Review Blog

May 28 2012

Waiting at the gate by Robyn Caughlan with Jason K Foster

cover image

Magabala Books, 2012. ISBN 978 1 921248 52 8 .
(Ages: 14+) Autobiography. Aboriginal themes. When her sister sends her a photo of her Irish father, Robyn's hands creep towards the envelope, taking forever to open it to look at the man portrayed. Doing so fills her with dread as she remembers the years of being Dah - Dee's little girl, suffering sexual abuse until he died when she was 5. This opens this story of rising above the tragedies that marred her early life, as she struggled with early motherhood and marriage, abuse at the hands of her partner, running away, losing her children and then going back to him to be able to see her kids. All the while her adoptive parents are loyal and supportive, being a cushion whenever she needed it. It was lovely to read the sections where they were prominent, with their stability and love oozing from them and their home, always there ready to catch Robyn as she fell, giving her renewed courage.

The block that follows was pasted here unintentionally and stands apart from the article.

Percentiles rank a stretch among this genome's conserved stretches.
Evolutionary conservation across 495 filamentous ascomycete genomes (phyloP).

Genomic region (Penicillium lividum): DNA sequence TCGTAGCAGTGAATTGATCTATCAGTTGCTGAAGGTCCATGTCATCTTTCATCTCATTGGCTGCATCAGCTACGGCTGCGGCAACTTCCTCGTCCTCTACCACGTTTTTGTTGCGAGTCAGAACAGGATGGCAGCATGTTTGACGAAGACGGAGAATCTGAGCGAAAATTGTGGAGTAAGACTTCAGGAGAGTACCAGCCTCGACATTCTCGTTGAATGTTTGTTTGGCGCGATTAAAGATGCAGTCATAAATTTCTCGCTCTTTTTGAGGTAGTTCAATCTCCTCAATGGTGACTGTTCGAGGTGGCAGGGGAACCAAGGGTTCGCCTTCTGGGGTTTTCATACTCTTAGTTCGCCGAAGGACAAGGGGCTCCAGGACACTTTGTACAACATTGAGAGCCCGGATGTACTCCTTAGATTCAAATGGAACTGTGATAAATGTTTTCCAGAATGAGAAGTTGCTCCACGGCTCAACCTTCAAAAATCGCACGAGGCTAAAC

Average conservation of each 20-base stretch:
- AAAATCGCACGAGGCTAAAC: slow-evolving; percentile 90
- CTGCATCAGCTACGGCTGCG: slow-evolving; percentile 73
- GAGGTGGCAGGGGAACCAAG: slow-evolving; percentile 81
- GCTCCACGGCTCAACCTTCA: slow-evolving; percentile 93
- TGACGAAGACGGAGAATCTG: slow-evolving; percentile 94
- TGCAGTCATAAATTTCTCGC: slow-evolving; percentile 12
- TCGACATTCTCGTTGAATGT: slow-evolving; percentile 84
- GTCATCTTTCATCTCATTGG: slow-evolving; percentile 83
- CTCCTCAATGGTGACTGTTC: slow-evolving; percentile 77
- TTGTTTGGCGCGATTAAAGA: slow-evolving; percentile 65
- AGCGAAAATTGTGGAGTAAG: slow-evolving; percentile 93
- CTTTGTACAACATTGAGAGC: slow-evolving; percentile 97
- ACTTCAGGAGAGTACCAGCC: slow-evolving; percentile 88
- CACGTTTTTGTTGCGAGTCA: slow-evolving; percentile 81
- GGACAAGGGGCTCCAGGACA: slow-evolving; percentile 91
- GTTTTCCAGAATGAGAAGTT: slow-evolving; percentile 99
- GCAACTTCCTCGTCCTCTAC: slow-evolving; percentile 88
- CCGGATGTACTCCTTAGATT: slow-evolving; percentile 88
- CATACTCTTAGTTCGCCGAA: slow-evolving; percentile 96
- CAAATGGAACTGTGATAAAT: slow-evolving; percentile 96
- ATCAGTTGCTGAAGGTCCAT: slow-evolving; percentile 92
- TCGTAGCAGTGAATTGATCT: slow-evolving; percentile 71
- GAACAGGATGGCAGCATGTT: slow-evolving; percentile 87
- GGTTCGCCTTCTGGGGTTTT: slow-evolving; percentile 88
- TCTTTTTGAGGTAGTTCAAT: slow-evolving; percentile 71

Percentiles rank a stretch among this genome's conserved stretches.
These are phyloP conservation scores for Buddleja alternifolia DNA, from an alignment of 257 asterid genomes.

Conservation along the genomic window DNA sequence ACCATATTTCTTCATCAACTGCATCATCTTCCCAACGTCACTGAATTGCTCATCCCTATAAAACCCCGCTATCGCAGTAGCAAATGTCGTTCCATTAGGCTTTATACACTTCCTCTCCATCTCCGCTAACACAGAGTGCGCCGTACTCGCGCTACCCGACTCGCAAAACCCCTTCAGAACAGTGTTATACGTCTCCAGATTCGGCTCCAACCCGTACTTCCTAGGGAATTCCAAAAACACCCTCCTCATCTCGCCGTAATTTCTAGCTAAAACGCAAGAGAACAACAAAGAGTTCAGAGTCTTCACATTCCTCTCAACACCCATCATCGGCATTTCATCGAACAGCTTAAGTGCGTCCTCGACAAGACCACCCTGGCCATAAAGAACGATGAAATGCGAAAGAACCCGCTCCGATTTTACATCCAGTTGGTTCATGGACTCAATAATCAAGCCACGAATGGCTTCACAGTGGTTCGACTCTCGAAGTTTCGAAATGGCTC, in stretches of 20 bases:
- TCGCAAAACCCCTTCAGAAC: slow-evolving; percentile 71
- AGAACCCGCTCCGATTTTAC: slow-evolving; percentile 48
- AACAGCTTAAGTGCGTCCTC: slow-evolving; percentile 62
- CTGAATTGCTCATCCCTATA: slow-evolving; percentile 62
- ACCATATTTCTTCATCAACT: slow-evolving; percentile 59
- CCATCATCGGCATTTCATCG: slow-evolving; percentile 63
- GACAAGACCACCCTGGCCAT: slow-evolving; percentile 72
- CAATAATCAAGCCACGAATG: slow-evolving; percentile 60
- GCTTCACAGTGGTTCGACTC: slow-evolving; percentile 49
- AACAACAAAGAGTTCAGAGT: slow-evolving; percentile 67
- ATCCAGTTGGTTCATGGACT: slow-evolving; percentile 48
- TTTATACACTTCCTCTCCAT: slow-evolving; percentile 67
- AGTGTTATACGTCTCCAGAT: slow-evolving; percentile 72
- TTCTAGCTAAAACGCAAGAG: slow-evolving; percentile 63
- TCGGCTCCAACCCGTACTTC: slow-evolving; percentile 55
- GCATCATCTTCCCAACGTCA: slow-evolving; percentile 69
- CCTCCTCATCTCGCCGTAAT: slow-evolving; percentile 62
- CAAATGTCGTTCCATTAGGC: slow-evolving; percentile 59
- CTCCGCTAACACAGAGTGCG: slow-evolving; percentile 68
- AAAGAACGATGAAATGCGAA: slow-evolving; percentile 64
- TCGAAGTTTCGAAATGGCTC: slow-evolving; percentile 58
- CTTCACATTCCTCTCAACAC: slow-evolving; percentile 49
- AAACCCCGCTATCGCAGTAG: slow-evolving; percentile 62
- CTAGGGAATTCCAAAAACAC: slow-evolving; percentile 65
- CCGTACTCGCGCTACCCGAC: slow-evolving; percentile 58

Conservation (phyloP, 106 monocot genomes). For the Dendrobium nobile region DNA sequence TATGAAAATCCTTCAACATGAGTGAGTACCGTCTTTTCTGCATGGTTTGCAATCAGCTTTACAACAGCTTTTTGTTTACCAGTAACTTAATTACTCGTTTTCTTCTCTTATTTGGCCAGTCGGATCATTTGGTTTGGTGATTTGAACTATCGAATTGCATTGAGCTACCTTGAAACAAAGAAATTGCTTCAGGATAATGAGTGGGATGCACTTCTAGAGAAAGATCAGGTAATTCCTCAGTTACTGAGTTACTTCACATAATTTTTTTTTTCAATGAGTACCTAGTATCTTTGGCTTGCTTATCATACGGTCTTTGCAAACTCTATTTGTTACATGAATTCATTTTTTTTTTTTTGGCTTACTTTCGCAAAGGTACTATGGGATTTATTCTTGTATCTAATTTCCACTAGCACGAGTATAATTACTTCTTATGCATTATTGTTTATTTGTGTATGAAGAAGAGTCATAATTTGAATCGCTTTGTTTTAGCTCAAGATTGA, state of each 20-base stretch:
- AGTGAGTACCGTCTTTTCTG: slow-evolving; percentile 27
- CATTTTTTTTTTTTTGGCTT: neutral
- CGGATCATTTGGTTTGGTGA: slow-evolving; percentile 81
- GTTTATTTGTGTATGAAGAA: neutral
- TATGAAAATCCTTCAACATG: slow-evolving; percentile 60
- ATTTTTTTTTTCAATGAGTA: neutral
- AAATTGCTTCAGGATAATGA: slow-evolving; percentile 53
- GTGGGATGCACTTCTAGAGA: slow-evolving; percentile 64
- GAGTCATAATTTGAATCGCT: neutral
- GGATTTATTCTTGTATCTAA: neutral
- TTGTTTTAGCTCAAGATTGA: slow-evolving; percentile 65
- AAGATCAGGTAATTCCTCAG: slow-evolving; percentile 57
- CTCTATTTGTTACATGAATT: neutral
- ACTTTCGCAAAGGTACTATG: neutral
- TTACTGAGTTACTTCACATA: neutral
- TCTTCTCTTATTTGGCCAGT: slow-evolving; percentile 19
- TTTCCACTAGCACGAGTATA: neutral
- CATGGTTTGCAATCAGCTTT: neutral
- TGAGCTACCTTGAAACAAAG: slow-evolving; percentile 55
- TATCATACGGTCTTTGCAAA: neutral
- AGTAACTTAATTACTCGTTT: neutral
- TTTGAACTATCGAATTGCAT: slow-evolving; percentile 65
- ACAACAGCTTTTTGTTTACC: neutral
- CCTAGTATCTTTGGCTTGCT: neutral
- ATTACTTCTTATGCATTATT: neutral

Later Robyn begins to paint, being often the only pupil in her teacher's class. The story continues as Robyn develops her skills and becomes an internationally renowned artist, the first Indigenous artist to be feted in this way. Along the way her spirituality also develops and this forms part of her renewed vigor with her painting.
What saves this book from being yet another litany of horror and abuse in one woman's life is the loyalty of her adoptive family, followed by the love and support she receives from her friends and supporters, giving her the tenacity to succeed. While overlong, the story will be one that teens, particularly girls, will read and share, discussing pitfalls she meets and the alternatives to accepting a life of abuse and neglect, marvelling at her courage to overcome all that happens to her.
Fran Knight

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